From Monday August 16, self-isolation rules are changing for people who’ve had two doses of the coronavirus vaccine.
People who are double jabbed or under the age of 18 will no longer be required to self-isolate if they’ve been in close contact with someone who has tested positive for Covid-19.
This change, which was announced last month, is part of the government’s step four of the Covid-19 roadmap. Three-quarters (75%) of people have now received both doses of the vaccine, meaning the majority of adults will no longer need to self-isolate.
Health secretary Sajid Javid said: “Getting two doses of a vaccine has tipped the odds in our favour and allowed us to safely reclaim our lost freedoms, and from Monday we can take another huge step back towards our normal lives by removing self-isolation requirements for double jabbed people who are contacts of people with Covid-19. Double jabbed people who test positive will still need to self-isolate.”
From Monday, the double jabbed and people under 18 will be advised to take a PCR test if they’ve been in close contact with someone who has tested positive for Covid-19.
As children are set to go back to school in September, these new self-isolation rules will allow pupils to remain in the classroom. Step four of the Covid roadmap will also end classroom “bubbles” for all people under the age of 18. Schools will no longer stagger start times and pupils will not need to self-isolate if someone in their class tests positive, only if they test positive themselves.
The change will also allow health and social care workers to avoid self-isolation, as long as they’re double vaccinated and test negative after taking a PCR test. Here’s a reminder of the changes:
Who doesn’t need to self isolate?
From August 16, those who are double jabbed or under the age of 18 do not need to self-isolate. Those turning 18 will be treated in the same way as children until the age of 18 years and six months. This gives them time to get vaccinated.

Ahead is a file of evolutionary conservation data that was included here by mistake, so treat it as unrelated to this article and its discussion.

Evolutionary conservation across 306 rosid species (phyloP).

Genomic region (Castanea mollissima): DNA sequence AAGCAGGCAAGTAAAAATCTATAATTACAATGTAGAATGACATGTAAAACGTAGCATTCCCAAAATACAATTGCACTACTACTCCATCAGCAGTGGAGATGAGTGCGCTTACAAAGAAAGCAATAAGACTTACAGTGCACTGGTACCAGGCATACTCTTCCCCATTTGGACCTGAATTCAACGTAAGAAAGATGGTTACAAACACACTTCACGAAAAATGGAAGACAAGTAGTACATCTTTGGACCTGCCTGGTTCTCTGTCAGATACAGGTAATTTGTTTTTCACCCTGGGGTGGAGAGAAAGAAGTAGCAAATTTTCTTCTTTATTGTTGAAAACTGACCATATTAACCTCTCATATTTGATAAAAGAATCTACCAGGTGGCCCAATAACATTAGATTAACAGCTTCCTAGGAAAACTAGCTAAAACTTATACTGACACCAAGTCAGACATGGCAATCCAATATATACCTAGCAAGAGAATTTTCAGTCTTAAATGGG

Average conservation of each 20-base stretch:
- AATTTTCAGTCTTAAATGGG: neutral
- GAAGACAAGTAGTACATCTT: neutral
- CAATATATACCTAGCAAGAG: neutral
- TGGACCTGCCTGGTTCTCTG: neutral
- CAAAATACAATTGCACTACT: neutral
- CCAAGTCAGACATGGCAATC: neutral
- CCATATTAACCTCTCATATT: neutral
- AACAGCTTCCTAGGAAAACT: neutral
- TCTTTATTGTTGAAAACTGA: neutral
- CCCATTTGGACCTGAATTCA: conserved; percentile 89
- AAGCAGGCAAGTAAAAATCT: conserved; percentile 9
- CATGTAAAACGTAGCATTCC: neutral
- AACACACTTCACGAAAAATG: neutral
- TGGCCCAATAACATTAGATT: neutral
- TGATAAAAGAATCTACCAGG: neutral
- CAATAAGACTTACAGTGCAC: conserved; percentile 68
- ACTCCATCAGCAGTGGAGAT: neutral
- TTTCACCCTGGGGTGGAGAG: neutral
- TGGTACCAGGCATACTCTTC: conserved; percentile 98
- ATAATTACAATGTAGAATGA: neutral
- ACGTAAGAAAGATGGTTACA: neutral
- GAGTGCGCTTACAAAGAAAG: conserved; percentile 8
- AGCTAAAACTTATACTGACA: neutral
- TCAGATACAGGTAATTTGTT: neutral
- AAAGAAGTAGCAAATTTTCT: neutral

The new guidance will apply to people who had their final dose of an approved vaccine at least 14 days before coming into contact with a positive case.
Will PCR tests be compulsory?
Under 18s and people who are double jabbed will be advised to take a PCR test if they’ve come into contact with Covid, but this will not be compulsory. They will not have to self-isolate while they wait for the result.
New guidance will advise people in this group to wear a mask and reduce their contact with others if they believe they may have come into contact with Covid, but again, this will not be mandated.
Who will still need to self-isolate?
People who are unvaccinated, those who’ve had a single dose of the vaccine and those who test positive for Covid-19 will still need to self-isolate.
The government said people will continue to be encouraged to do rapid lateral flow testing twice a week in an effort to find asymptomatic cases of the virus. If you think you have Covid symptoms, you should take a PCR test, which will allow for new variants to be detected.
Health and social care staff will have to provide a negative PCR test to return to work if they are a contact of a positive case, and also take daily lateral flow tests for 10 days as a precaution, while those working with clinically extremely vulnerable patients will need to undergo a risk assessment before going back to work.
The NHS Covid-19 app will be updated with changes that support the new self-isolation rules. Anyone who is called by NHS Test and Trace will be asked their age and vaccination status.
Why are the rules changing?
By now you’ve probably heard of the “pingdemic,” which refers to large numbers of people being told to self-isolate by NHS Test and Trace, disrupting businesses and education.
A new ‘pingdemic’ survey conducted by the ZOE Covid Study app found there are large numbers of people being asked to isolate who have not been infected, but that the system is helping to detect positive cases.
The study found that people who were “pinged” by the NHS Covid-19 app were around four times more likely to have Covid-19 than someone who was not. People who were pinged and had Covid-19 symptoms were 11.7 times more likely to test positive for Covid than those who felt normal.
The changing self-isolation rules are part of an effort to tackle the “pingdemic”. The ZOE researchers also called for improvements in symptom tracking, saying a wider range of potential Covid symptoms should be taken into account.